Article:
After detailing some implications of this scenario, including the curvature of space-time, Kleban explained why Hubble’s Law works: “It is because the universe is expanding, and this has implications for the past and for the future.”

With regard to the future, some believe that the expansion will continue infinitely; the speed of expansion will decrease gradually, but will never cease. According to this hypothesis, Kleban explained, stars will eventually consume all their fuel and the universe will become cold and dead, even though this would probably not be the end, which would occur later.

Other researchers think the expansion will reach a maximum level and the universe will then begin to contract. After a finite span of time, density will be infinite, a singularity that is called “Big Crunch” (major collapse).

There are also those who consider that a threshold situation is possible between these two scenarios.

However, Kleban explained, these hypotheses hold two surprises: the first is that over the last billion years the expansion of the universe has accelerated because of dark energy. The second is that the speed of the expansion seems to be very close to the threshold speed. This would mean that the universe will continue to expand forever and will never reach zero degree or undergo an actual “hot death.”


And how about the beginning of everything, the Big Bang? Kleban said, “some well-intentioned additions to the laws of physics can dramatically affect the nature of the Big Bang and remove the singularity without altering any experiment carried out on Earth.”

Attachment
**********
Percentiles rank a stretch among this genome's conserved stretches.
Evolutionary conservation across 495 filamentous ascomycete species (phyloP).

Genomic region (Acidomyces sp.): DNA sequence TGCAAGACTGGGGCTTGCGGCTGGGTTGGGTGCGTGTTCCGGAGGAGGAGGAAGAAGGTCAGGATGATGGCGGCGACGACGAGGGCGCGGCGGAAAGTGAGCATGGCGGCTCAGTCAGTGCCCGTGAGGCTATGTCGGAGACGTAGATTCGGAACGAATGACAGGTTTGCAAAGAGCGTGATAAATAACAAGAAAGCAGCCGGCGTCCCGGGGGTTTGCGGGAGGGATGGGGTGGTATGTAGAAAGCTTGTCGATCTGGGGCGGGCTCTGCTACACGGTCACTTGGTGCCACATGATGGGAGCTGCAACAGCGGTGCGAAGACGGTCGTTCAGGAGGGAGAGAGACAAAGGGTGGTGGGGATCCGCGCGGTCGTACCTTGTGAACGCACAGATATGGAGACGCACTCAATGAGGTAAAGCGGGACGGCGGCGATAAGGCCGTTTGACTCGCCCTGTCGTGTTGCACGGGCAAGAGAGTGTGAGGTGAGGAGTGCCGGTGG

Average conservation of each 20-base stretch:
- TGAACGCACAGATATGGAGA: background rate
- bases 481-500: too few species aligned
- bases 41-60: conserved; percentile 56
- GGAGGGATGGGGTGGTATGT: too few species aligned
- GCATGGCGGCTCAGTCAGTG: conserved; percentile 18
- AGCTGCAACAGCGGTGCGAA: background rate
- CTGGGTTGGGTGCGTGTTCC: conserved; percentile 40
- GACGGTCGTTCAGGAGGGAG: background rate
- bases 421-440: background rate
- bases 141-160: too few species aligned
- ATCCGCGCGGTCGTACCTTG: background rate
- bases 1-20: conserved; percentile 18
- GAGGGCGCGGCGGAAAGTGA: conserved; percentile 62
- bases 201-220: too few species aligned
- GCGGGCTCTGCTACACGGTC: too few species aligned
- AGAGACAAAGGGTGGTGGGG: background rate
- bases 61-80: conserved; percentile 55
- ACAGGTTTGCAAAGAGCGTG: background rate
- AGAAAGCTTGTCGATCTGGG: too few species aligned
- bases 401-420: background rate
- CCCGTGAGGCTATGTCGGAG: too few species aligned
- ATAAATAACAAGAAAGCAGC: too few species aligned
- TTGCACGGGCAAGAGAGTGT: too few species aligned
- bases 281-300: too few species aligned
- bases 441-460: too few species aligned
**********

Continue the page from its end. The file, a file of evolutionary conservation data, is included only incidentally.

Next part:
One of his main interests is the so-called “multiverse” of string theory. “In string theory, the Big Bang was not a singularity or the beginning of time. It was the birth of a ‘bubble’ of a new ‘phase’.” The multiverse could harbor the emergence of numerous such bubbles.

String theory allows us to understand what existed before the Big Bang and what exists “beyond the universe” (or rather, what exists outside the visible bubble where the observable part of the universe is inserted), according to Kleban. However, he cautioned that the theory does not work with regard to “big crunches” (due to the arrow of time, actually) that the theory itself envisages. “Likewise, the theory does not work in low entropy situations.”

In conclusion, Kleban said that, for him, the most attractive idea is an overall timeless universe, where almost all of time in a state of balance with near‑maximum entropy – only rare fluctuations of reduced entropy, which would produce a local arrow of time. However, “this idea does not seem to work, but rather predicts miracles.”